David Sugden originally trained in Physical Education at Loughborough and then taught in a secondary school. From there he moved to California where he completed his masters and PhD degrees at the University of California at Los Angeles (UCLA). While studying there, he worked at various clinics with children showing a range of difficulties from severe and profound learning difficulties, physical difficulties, through autism, visual disorders and those with behavioural problems.
These were at the University of California at Los Angeles and the various clinics there, Schools in LA City and out of the Martin Luther King Hospital with a team of therapists all working with children with a range of difficulties, many of them in the movement area. On moving back to the UK, he took up a position at the University of Leeds and now is Emeritus Professor of Special Needs in Education.
For 35 years his research has been almost exclusively with children, and most of this has concerned the acquisition or the performance of motor skills in children with and without disabilities. The work has examined atypical groups such as children with cerebral palsy, learning difficulties and those with developmental coordination disorder.
His publications range from pure research through to applied and practical applications. Notable publications include being co-author of the Movement Assessment Battery for Children – first and second editions, and the accompanying Ecological Intervention for Children with Movement Difficulties, together with books on motor development and impairment such as Sugden and Wade, Typical and Atypical Motor Development; Sugden and Chambers, Children with Coordination Disorders; Sugden and Wright, Motor Coordination Disorders in Children; Sugden Cognitive Approaches in Special Education and six other books plus over a 120 journal articles published in educational, psychological and paediatric journals, and professional outlets.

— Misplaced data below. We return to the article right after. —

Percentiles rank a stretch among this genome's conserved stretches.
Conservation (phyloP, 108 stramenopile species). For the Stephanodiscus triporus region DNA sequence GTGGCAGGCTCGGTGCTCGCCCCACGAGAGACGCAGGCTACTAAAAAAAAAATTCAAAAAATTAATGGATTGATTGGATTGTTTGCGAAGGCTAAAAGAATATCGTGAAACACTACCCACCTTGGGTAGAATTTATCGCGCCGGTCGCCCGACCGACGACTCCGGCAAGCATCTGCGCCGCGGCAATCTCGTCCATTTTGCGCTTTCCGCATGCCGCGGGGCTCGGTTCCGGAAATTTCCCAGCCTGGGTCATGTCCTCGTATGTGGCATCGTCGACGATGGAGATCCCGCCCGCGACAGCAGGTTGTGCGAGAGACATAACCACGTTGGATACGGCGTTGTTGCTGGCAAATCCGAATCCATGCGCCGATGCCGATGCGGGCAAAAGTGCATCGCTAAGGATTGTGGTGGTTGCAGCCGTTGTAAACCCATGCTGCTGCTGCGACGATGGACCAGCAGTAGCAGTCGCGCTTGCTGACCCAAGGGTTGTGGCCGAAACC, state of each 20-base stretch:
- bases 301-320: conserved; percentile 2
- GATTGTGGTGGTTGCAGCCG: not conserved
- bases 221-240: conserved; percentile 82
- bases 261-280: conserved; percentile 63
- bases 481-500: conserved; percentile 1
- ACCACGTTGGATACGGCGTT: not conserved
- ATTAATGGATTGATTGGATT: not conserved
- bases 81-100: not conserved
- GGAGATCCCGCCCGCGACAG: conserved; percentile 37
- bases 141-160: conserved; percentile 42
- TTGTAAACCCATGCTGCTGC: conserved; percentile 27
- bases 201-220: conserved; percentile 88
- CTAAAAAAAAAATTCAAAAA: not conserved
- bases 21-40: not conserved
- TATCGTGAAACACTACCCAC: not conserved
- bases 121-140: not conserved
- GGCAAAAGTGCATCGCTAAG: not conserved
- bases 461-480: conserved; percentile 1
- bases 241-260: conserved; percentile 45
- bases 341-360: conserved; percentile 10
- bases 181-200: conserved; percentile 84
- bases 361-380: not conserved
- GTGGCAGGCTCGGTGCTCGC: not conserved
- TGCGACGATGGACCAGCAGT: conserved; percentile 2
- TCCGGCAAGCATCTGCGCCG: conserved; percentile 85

In schools here and in the USA he has taught all ages of children and adults with various difficulties. In the University he has taught a wide range of subjects most of them concerned with children showing difficulties of some type. These have ranged from general learning difficulties to emotional and behaviour problems, through physical difficulties to those children with developmental disorders such as autistic spectrum disorder, attention deficit/hyperactivity disorder, dyslexia and developmental coordination disorder. He has given keynotes and workshops in several countries around the world as well as extensively in the UK.
At Leeds he has held every major leadership role in the University including Acting Vice Chancellor. In that role, as well as Pro Vice Chancellor, he led all major parts of the University including the Medical School and represented the University on national and international bodies.